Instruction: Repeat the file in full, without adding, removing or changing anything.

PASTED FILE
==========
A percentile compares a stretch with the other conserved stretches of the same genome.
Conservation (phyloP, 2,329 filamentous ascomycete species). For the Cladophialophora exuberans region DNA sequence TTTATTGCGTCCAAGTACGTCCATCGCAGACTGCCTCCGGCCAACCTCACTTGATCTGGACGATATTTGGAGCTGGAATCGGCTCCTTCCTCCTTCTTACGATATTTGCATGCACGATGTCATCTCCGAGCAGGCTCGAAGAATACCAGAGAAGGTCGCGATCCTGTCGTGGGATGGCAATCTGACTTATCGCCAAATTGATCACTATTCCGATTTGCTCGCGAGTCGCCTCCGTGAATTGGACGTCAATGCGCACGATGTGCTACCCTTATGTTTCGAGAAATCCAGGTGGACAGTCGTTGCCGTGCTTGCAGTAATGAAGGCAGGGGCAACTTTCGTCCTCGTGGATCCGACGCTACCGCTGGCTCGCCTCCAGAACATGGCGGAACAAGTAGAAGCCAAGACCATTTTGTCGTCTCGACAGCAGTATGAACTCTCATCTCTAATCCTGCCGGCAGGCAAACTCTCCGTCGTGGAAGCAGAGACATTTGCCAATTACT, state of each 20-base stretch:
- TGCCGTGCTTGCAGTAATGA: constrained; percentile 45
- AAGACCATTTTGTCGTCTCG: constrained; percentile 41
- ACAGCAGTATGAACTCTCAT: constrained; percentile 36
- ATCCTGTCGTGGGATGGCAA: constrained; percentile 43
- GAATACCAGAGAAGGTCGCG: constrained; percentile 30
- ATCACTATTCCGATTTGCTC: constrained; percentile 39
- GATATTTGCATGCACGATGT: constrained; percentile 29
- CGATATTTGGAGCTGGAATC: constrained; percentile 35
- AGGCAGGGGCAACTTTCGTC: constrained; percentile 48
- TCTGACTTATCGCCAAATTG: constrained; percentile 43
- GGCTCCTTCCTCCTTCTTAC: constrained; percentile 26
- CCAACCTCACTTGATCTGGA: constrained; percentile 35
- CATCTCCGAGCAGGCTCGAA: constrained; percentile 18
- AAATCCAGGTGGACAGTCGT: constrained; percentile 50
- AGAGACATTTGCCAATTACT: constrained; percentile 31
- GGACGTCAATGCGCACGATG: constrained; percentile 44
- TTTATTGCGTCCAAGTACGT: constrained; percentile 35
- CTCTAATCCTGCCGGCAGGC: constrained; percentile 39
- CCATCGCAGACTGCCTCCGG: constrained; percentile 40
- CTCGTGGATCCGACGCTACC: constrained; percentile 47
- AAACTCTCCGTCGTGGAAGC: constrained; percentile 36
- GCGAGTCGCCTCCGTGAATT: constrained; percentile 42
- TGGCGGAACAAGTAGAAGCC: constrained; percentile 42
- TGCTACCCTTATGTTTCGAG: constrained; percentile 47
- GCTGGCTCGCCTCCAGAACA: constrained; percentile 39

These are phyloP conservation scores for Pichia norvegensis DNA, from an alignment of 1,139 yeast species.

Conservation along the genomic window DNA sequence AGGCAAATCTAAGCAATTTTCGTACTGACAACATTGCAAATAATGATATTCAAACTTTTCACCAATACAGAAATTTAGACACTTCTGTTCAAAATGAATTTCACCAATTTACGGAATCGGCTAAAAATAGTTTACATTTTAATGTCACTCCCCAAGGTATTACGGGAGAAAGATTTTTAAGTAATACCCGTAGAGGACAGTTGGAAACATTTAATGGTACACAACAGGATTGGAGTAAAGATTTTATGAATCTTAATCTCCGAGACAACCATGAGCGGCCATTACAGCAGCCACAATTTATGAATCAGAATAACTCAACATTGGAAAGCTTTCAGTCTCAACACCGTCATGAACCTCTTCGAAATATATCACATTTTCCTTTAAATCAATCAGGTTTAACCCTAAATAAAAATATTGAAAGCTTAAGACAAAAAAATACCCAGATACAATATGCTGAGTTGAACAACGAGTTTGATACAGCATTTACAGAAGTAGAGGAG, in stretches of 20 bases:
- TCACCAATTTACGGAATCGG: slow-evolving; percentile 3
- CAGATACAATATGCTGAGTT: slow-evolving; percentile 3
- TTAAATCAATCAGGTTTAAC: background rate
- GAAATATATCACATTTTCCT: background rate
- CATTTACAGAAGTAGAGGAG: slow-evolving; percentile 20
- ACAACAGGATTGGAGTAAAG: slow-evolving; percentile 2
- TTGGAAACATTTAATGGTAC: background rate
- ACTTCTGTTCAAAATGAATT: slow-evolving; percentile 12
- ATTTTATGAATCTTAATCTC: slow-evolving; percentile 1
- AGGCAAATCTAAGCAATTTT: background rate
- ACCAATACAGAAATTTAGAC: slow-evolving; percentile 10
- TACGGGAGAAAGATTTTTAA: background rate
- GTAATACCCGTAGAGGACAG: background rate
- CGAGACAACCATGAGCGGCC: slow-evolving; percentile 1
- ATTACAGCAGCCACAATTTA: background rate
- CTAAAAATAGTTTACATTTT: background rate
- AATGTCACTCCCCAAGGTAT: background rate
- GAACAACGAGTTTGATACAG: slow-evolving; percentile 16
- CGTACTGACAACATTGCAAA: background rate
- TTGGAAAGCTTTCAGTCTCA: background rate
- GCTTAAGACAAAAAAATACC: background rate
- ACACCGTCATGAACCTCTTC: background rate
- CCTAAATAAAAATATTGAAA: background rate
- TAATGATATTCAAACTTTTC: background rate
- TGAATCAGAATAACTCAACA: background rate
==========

A percentile compares a stretch with the other conserved stretches of the same genome.
Conservation (phyloP, 2,329 filamentous ascomycete species). For the Cladophialophora exuberans region DNA sequence TTTATTGCGTCCAAGTACGTCCATCGCAGACTGCCTCCGGCCAACCTCACTTGATCTGGACGATATTTGGAGCTGGAATCGGCTCCTTCCTCCTTCTTACGATATTTGCATGCACGATGTCATCTCCGAGCAGGCTCGAAGAATACCAGAGAAGGTCGCGATCCTGTCGTGGGATGGCAATCTGACTTATCGCCAAATTGATCACTATTCCGATTTGCTCGCGAGTCGCCTCCGTGAATTGGACGTCAATGCGCACGATGTGCTACCCTTATGTTTCGAGAAATCCAGGTGGACAGTCGTTGCCGTGCTTGCAGTAATGAAGGCAGGGGCAACTTTCGTCCTCGTGGATCCGACGCTACCGCTGGCTCGCCTCCAGAACATGGCGGAACAAGTAGAAGCCAAGACCATTTTGTCGTCTCGACAGCAGTATGAACTCTCATCTCTAATCCTGCCGGCAGGCAAACTCTCCGTCGTGGAAGCAGAGACATTTGCCAATTACT, state of each 20-base stretch:
- TGCCGTGCTTGCAGTAATGA: constrained; percentile 45
- AAGACCATTTTGTCGTCTCG: constrained; percentile 41
- ACAGCAGTATGAACTCTCAT: constrained; percentile 36
- ATCCTGTCGTGGGATGGCAA: constrained; percentile 43
- GAATACCAGAGAAGGTCGCG: constrained; percentile 30
- ATCACTATTCCGATTTGCTC: constrained; percentile 39
- GATATTTGCATGCACGATGT: constrained; percentile 29
- CGATATTTGGAGCTGGAATC: constrained; percentile 35
- AGGCAGGGGCAACTTTCGTC: constrained; percentile 48
- TCTGACTTATCGCCAAATTG: constrained; percentile 43
- GGCTCCTTCCTCCTTCTTAC: constrained; percentile 26
- CCAACCTCACTTGATCTGGA: constrained; percentile 35
- CATCTCCGAGCAGGCTCGAA: constrained; percentile 18
- AAATCCAGGTGGACAGTCGT: constrained; percentile 50
- AGAGACATTTGCCAATTACT: constrained; percentile 31
- GGACGTCAATGCGCACGATG: constrained; percentile 44
- TTTATTGCGTCCAAGTACGT: constrained; percentile 35
- CTCTAATCCTGCCGGCAGGC: constrained; percentile 39
- CCATCGCAGACTGCCTCCGG: constrained; percentile 40
- CTCGTGGATCCGACGCTACC: constrained; percentile 47
- AAACTCTCCGTCGTGGAAGC: constrained; percentile 36
- GCGAGTCGCCTCCGTGAATT: constrained; percentile 42
- TGGCGGAACAAGTAGAAGCC: constrained; percentile 42
- TGCTACCCTTATGTTTCGAG: constrained; percentile 47
- GCTGGCTCGCCTCCAGAACA: constrained; percentile 39

These are phyloP conservation scores for Pichia norvegensis DNA, from an alignment of 1,139 yeast species.

Conservation along the genomic window DNA sequence AGGCAAATCTAAGCAATTTTCGTACTGACAACATTGCAAATAATGATATTCAAACTTTTCACCAATACAGAAATTTAGACACTTCTGTTCAAAATGAATTTCACCAATTTACGGAATCGGCTAAAAATAGTTTACATTTTAATGTCACTCCCCAAGGTATTACGGGAGAAAGATTTTTAAGTAATACCCGTAGAGGACAGTTGGAAACATTTAATGGTACACAACAGGATTGGAGTAAAGATTTTATGAATCTTAATCTCCGAGACAACCATGAGCGGCCATTACAGCAGCCACAATTTATGAATCAGAATAACTCAACATTGGAAAGCTTTCAGTCTCAACACCGTCATGAACCTCTTCGAAATATATCACATTTTCCTTTAAATCAATCAGGTTTAACCCTAAATAAAAATATTGAAAGCTTAAGACAAAAAAATACCCAGATACAATATGCTGAGTTGAACAACGAGTTTGATACAGCATTTACAGAAGTAGAGGAG, in stretches of 20 bases:
- TCACCAATTTACGGAATCGG: slow-evolving; percentile 3
- CAGATACAATATGCTGAGTT: slow-evolving; percentile 3
- TTAAATCAATCAGGTTTAAC: background rate
- GAAATATATCACATTTTCCT: background rate
- CATTTACAGAAGTAGAGGAG: slow-evolving; percentile 20
- ACAACAGGATTGGAGTAAAG: slow-evolving; percentile 2
- TTGGAAACATTTAATGGTAC: background rate
- ACTTCTGTTCAAAATGAATT: slow-evolving; percentile 12
- ATTTTATGAATCTTAATCTC: slow-evolving; percentile 1
- AGGCAAATCTAAGCAATTTT: background rate
- ACCAATACAGAAATTTAGAC: slow-evolving; percentile 10
- TACGGGAGAAAGATTTTTAA: background rate
- GTAATACCCGTAGAGGACAG: background rate
- CGAGACAACCATGAGCGGCC: slow-evolving; percentile 1
- ATTACAGCAGCCACAATTTA: background rate
- CTAAAAATAGTTTACATTTT: background rate
- AATGTCACTCCCCAAGGTAT: background rate
- GAACAACGAGTTTGATACAG: slow-evolving; percentile 16
- CGTACTGACAACATTGCAAA: background rate
- TTGGAAAGCTTTCAGTCTCA: background rate
- GCTTAAGACAAAAAAATACC: background rate
- ACACCGTCATGAACCTCTTC: background rate
- CCTAAATAAAAATATTGAAA: background rate
- TAATGATATTCAAACTTTTC: background rate
- TGAATCAGAATAACTCAACA: background rate